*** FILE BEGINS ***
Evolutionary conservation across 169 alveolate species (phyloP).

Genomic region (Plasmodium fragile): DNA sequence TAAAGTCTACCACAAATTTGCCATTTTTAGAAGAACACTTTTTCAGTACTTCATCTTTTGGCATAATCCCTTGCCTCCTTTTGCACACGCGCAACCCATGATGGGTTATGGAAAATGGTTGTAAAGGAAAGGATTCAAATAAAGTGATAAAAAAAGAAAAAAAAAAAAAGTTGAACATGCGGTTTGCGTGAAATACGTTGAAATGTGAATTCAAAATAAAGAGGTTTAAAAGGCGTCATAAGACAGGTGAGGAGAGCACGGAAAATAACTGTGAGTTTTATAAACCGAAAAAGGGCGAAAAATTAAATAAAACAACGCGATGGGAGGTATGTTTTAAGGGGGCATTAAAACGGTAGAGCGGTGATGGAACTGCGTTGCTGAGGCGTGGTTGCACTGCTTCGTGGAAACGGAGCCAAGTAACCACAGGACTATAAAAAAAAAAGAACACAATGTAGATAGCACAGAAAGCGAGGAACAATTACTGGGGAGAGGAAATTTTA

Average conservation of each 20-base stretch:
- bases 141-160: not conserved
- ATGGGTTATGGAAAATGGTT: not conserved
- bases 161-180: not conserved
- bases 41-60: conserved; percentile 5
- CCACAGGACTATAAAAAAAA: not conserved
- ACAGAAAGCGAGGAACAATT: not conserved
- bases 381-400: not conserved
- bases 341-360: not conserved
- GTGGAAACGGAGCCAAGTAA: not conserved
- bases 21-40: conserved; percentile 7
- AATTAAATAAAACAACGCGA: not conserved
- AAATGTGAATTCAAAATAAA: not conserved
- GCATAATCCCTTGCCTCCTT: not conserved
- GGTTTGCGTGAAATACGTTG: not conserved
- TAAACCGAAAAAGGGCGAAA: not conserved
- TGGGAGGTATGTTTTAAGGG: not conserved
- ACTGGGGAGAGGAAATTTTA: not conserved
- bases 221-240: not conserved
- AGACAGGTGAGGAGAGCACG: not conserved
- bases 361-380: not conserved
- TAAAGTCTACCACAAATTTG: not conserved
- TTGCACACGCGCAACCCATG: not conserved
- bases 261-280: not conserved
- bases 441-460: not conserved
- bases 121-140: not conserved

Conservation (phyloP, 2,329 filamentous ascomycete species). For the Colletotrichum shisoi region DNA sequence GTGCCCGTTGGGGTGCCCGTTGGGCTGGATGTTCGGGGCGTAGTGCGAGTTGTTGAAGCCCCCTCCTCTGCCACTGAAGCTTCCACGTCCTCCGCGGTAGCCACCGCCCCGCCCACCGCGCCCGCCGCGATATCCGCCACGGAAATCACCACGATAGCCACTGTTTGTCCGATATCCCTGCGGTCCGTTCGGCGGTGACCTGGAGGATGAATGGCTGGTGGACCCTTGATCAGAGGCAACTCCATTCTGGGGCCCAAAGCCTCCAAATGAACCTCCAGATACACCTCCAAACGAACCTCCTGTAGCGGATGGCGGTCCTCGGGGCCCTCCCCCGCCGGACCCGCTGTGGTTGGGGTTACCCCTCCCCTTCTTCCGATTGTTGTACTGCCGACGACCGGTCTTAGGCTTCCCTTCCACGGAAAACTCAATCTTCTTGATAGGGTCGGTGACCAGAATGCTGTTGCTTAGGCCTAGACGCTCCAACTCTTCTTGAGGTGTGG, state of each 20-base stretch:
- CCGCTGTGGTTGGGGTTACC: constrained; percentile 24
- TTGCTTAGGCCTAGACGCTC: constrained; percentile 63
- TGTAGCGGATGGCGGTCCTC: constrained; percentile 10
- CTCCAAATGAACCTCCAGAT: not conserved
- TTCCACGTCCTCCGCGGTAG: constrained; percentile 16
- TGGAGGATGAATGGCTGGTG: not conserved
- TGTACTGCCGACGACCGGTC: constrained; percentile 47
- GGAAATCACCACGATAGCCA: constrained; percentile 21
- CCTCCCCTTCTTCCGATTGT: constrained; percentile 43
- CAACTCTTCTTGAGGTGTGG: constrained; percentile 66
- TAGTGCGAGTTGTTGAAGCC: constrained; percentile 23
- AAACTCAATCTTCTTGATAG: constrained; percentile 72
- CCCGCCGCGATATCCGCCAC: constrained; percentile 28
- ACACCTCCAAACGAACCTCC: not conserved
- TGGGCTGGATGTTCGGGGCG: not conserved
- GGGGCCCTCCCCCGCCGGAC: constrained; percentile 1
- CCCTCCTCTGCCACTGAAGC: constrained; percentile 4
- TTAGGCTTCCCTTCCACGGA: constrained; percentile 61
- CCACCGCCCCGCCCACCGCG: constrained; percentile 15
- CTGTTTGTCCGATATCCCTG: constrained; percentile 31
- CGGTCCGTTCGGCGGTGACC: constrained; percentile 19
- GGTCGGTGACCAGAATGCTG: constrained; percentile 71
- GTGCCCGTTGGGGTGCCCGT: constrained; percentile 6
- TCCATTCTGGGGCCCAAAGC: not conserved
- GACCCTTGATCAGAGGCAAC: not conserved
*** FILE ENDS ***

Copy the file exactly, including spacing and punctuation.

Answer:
Evolutionary conservation across 169 alveolate species (phyloP).

Genomic region (Plasmodium fragile): DNA sequence TAAAGTCTACCACAAATTTGCCATTTTTAGAAGAACACTTTTTCAGTACTTCATCTTTTGGCATAATCCCTTGCCTCCTTTTGCACACGCGCAACCCATGATGGGTTATGGAAAATGGTTGTAAAGGAAAGGATTCAAATAAAGTGATAAAAAAAGAAAAAAAAAAAAAGTTGAACATGCGGTTTGCGTGAAATACGTTGAAATGTGAATTCAAAATAAAGAGGTTTAAAAGGCGTCATAAGACAGGTGAGGAGAGCACGGAAAATAACTGTGAGTTTTATAAACCGAAAAAGGGCGAAAAATTAAATAAAACAACGCGATGGGAGGTATGTTTTAAGGGGGCATTAAAACGGTAGAGCGGTGATGGAACTGCGTTGCTGAGGCGTGGTTGCACTGCTTCGTGGAAACGGAGCCAAGTAACCACAGGACTATAAAAAAAAAAGAACACAATGTAGATAGCACAGAAAGCGAGGAACAATTACTGGGGAGAGGAAATTTTA

Average conservation of each 20-base stretch:
- bases 141-160: not conserved
- ATGGGTTATGGAAAATGGTT: not conserved
- bases 161-180: not conserved
- bases 41-60: conserved; percentile 5
- CCACAGGACTATAAAAAAAA: not conserved
- ACAGAAAGCGAGGAACAATT: not conserved
- bases 381-400: not conserved
- bases 341-360: not conserved
- GTGGAAACGGAGCCAAGTAA: not conserved
- bases 21-40: conserved; percentile 7
- AATTAAATAAAACAACGCGA: not conserved
- AAATGTGAATTCAAAATAAA: not conserved
- GCATAATCCCTTGCCTCCTT: not conserved
- GGTTTGCGTGAAATACGTTG: not conserved
- TAAACCGAAAAAGGGCGAAA: not conserved
- TGGGAGGTATGTTTTAAGGG: not conserved
- ACTGGGGAGAGGAAATTTTA: not conserved
- bases 221-240: not conserved
- AGACAGGTGAGGAGAGCACG: not conserved
- bases 361-380: not conserved
- TAAAGTCTACCACAAATTTG: not conserved
- TTGCACACGCGCAACCCATG: not conserved
- bases 261-280: not conserved
- bases 441-460: not conserved
- bases 121-140: not conserved

Conservation (phyloP, 2,329 filamentous ascomycete species). For the Colletotrichum shisoi region DNA sequence GTGCCCGTTGGGGTGCCCGTTGGGCTGGATGTTCGGGGCGTAGTGCGAGTTGTTGAAGCCCCCTCCTCTGCCACTGAAGCTTCCACGTCCTCCGCGGTAGCCACCGCCCCGCCCACCGCGCCCGCCGCGATATCCGCCACGGAAATCACCACGATAGCCACTGTTTGTCCGATATCCCTGCGGTCCGTTCGGCGGTGACCTGGAGGATGAATGGCTGGTGGACCCTTGATCAGAGGCAACTCCATTCTGGGGCCCAAAGCCTCCAAATGAACCTCCAGATACACCTCCAAACGAACCTCCTGTAGCGGATGGCGGTCCTCGGGGCCCTCCCCCGCCGGACCCGCTGTGGTTGGGGTTACCCCTCCCCTTCTTCCGATTGTTGTACTGCCGACGACCGGTCTTAGGCTTCCCTTCCACGGAAAACTCAATCTTCTTGATAGGGTCGGTGACCAGAATGCTGTTGCTTAGGCCTAGACGCTCCAACTCTTCTTGAGGTGTGG, state of each 20-base stretch:
- CCGCTGTGGTTGGGGTTACC: constrained; percentile 24
- TTGCTTAGGCCTAGACGCTC: constrained; percentile 63
- TGTAGCGGATGGCGGTCCTC: constrained; percentile 10
- CTCCAAATGAACCTCCAGAT: not conserved
- TTCCACGTCCTCCGCGGTAG: constrained; percentile 16
- TGGAGGATGAATGGCTGGTG: not conserved
- TGTACTGCCGACGACCGGTC: constrained; percentile 47
- GGAAATCACCACGATAGCCA: constrained; percentile 21
- CCTCCCCTTCTTCCGATTGT: constrained; percentile 43
- CAACTCTTCTTGAGGTGTGG: constrained; percentile 66
- TAGTGCGAGTTGTTGAAGCC: constrained; percentile 23
- AAACTCAATCTTCTTGATAG: constrained; percentile 72
- CCCGCCGCGATATCCGCCAC: constrained; percentile 28
- ACACCTCCAAACGAACCTCC: not conserved
- TGGGCTGGATGTTCGGGGCG: not conserved
- GGGGCCCTCCCCCGCCGGAC: constrained; percentile 1
- CCCTCCTCTGCCACTGAAGC: constrained; percentile 4
- TTAGGCTTCCCTTCCACGGA: constrained; percentile 61
- CCACCGCCCCGCCCACCGCG: constrained; percentile 15
- CTGTTTGTCCGATATCCCTG: constrained; percentile 31
- CGGTCCGTTCGGCGGTGACC: constrained; percentile 19
- GGTCGGTGACCAGAATGCTG: constrained; percentile 71
- GTGCCCGTTGGGGTGCCCGT: constrained; percentile 6
- TCCATTCTGGGGCCCAAAGC: not conserved
- GACCCTTGATCAGAGGCAAC: not conserved